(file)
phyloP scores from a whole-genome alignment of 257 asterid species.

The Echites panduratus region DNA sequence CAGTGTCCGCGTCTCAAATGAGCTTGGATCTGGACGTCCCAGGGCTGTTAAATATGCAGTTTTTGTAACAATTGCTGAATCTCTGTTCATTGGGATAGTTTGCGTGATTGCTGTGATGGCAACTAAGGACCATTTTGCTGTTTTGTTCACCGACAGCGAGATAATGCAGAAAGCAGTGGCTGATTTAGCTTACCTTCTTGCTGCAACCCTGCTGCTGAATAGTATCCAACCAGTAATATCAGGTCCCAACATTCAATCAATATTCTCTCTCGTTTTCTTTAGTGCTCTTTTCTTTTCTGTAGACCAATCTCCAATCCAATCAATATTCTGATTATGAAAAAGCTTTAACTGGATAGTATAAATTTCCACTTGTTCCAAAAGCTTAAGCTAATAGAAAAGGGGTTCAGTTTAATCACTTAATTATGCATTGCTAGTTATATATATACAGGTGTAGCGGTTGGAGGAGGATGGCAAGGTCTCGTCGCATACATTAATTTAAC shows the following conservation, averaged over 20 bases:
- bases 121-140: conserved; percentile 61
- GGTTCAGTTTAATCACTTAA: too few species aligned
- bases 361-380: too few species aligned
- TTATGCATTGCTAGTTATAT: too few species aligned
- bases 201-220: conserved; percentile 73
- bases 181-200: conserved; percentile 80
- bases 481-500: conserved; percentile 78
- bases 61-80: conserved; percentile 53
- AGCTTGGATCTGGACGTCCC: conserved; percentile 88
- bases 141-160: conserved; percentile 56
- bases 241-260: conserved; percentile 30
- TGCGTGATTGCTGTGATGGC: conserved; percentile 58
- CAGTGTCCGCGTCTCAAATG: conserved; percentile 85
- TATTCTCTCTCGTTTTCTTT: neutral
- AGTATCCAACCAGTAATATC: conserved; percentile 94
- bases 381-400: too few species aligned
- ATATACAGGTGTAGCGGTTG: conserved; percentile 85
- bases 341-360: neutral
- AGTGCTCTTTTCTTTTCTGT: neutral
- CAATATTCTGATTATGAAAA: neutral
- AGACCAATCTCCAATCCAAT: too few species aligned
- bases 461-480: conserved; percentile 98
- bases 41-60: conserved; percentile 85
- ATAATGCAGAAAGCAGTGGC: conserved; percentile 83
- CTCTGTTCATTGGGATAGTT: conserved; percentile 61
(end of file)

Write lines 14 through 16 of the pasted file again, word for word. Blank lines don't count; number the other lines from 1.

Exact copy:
- TGCGTGATTGCTGTGATGGC: conserved; percentile 58
- CAGTGTCCGCGTCTCAAATG: conserved; percentile 85
- TATTCTCTCTCGTTTTCTTT: neutral